Palmer, as a human dignity attorney who has focused heavily on sanctity of life issues, I’m sure you watched with dread as the New York legislature passed—and celebrated—a late-term abortion bill this past January. What, in your view, is causing the shift from the former “safe, legal, and rare” abortion mindset to the shift of seeing abortion as a positive good with no need for any stigma whatsoever?
I think it’s not very surprising that some advocates are shifting to a viewpoint of celebrating abortion and ridiculing any and all restrictions. As technology advances and it becomes clearer that human life at every stage of development—no matter how early—is a new life worthy of protection and care, advocates have to answer certain questions to justify positions they’ve long held. But I think this is as important a time as any to remind ourselves that our fight is not against the legislator in New York or Virginia or the advocates celebrating in the gallery. Our fight is against principalities and powers who convince one political tribe to deny the personhood and dignity of the unborn child while convincing the other political tribe to deny the personhood and dignity of the immigrant or refugee. A former president (George W. Bush) and a former Planned Parenthood clinic director turned pro-life advocate (Abby Johnson) have both expressed similar sentiments—while we must work in politics, policy, and law to make abortion rarer and less legal, our work won’t stop until we make abortion unthinkable. That means we need to befriend and listen to those who are painting the town pink in New York. That means we need to double down on serving our pregnancy resource centers who care for vulnerable women, children, and men uncertain whether they are strong enough to care for that child. That means we need to have churches walking alongside mothers, fathers, and babies—giving them the support they need to show them they are stronger than they ever imagined because there is a Lord who is more gracious and loving than we can ever imagine.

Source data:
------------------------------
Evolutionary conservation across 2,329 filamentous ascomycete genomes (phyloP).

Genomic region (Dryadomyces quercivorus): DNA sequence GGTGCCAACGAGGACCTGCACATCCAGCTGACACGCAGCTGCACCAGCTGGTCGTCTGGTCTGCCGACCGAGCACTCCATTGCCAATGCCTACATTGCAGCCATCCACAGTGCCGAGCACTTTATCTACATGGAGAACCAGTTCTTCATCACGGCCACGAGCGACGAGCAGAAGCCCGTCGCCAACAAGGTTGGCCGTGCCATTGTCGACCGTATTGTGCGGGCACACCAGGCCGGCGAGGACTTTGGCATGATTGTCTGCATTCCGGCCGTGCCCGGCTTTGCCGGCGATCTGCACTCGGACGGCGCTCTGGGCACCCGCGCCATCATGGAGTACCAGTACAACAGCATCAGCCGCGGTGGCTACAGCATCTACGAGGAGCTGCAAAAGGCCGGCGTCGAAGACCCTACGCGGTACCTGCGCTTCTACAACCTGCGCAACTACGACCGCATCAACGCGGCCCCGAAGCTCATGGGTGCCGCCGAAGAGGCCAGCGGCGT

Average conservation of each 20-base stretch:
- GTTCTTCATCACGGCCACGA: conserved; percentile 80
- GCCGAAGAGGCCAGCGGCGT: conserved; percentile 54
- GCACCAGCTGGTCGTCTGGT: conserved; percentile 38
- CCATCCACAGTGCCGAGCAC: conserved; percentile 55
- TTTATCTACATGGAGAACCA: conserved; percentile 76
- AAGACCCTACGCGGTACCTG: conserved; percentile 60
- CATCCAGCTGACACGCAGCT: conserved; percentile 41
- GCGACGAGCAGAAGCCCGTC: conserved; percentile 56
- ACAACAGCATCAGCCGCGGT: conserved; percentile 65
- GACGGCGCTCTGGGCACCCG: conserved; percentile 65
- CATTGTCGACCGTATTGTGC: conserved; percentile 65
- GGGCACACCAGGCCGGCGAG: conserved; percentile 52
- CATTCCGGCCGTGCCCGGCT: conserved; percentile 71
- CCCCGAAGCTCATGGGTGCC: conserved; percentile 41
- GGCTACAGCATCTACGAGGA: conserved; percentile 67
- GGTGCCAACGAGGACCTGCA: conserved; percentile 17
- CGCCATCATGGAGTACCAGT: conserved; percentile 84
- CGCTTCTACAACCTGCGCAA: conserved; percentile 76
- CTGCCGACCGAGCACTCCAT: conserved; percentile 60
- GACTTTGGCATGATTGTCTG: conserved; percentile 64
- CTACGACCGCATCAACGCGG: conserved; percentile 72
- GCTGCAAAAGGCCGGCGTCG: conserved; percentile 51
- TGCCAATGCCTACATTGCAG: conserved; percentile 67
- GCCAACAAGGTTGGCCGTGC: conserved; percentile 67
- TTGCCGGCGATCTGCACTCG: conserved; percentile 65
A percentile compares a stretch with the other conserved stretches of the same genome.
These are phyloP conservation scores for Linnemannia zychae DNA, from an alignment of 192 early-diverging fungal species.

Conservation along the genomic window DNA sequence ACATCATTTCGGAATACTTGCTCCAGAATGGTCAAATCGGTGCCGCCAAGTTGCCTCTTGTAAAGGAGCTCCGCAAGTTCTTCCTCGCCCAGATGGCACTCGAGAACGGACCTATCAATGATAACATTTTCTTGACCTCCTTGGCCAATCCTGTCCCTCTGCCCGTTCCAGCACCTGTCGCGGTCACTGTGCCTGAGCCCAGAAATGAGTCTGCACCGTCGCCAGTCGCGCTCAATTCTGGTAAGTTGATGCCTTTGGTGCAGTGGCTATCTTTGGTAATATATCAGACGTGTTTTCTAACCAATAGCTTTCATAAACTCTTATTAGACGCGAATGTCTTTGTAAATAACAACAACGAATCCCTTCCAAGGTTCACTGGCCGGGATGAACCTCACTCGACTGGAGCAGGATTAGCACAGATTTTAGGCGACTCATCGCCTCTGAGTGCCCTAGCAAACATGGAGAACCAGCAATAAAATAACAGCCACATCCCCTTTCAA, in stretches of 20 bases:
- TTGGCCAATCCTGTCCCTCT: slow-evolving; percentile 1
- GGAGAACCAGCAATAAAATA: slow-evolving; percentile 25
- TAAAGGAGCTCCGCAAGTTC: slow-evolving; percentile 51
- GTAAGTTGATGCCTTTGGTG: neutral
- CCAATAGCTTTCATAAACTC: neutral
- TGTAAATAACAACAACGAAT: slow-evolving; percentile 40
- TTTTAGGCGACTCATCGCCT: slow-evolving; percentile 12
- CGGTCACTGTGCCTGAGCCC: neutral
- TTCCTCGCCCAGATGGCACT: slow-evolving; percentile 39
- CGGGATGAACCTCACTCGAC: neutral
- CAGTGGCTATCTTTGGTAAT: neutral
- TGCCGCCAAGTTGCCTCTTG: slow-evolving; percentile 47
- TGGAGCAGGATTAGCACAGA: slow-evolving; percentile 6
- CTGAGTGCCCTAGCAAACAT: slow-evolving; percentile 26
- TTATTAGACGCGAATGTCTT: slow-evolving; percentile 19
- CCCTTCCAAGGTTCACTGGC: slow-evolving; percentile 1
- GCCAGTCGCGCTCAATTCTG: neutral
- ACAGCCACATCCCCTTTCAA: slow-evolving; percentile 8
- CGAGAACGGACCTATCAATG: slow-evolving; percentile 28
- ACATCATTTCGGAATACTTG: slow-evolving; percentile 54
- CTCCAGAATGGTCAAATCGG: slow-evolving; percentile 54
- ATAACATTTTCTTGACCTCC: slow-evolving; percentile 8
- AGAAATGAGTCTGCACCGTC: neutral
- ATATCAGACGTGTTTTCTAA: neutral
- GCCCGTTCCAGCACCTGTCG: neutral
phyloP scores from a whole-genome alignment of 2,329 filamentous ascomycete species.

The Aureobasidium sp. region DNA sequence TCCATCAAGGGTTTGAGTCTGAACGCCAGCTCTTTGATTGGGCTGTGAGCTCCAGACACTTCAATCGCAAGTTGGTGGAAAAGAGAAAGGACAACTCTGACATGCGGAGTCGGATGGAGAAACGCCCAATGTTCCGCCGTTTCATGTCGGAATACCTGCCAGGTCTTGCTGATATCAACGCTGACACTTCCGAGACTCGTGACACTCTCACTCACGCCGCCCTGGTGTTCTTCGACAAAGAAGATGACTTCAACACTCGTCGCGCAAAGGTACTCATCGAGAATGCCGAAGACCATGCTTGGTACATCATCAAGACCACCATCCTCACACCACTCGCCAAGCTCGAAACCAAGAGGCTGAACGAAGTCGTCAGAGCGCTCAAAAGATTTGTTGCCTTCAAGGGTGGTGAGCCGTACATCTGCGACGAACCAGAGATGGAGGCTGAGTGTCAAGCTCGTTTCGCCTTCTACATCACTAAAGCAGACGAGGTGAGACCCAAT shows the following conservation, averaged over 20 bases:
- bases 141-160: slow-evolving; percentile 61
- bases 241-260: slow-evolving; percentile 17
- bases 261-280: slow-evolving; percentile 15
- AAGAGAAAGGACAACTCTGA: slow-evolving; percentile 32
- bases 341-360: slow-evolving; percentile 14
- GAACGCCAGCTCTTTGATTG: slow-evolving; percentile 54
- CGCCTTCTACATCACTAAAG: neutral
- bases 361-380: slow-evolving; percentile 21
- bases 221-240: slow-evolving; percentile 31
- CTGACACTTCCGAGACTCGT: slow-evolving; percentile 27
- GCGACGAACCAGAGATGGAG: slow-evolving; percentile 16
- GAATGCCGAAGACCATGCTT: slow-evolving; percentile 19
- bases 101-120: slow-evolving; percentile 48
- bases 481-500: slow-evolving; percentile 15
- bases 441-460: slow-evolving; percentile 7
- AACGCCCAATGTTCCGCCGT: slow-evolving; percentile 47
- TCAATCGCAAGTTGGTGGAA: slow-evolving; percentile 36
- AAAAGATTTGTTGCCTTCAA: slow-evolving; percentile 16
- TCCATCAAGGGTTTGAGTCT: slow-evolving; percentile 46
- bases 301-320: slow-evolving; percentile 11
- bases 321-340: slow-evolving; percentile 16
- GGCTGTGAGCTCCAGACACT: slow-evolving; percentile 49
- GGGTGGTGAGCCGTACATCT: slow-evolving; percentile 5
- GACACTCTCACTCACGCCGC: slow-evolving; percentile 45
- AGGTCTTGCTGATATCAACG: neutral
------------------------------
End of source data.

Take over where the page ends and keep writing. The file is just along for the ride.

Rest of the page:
We have to love the mothers and fathers and babies and political opponents. We have to love the unborn babies, the immigrants, and the refugees.
Catherine, you recently published a book Real: The Surprising Secret to Deeper Relationships. In it, you talk a lot about the centrality of repentance. Can you explain why repentance is central to deep relationships?
The first of Martin Luther’s 95 Theses said, “When our Lord and Master Jesus Christ said ‘Repent,’ he intended that the entire life of believers should be repentance.” In our modern context, many churches rightly emphasize the necessity of repentance for salvation, but we don’t always emphasize the need for a regular practice of confessing sin and turning away from it. But when practiced rightly, repentance leads us to the cross, reminds us of our forgiveness in Christ, and causes us to rejoice. Living in this freedom allows us to be open and honest in our relationships—if we’ve already been forgiven in Christ, why would we attempt to cover up our sin before others? Instead, we get to remind each other of what is true and pray for one another as we fight our sin together.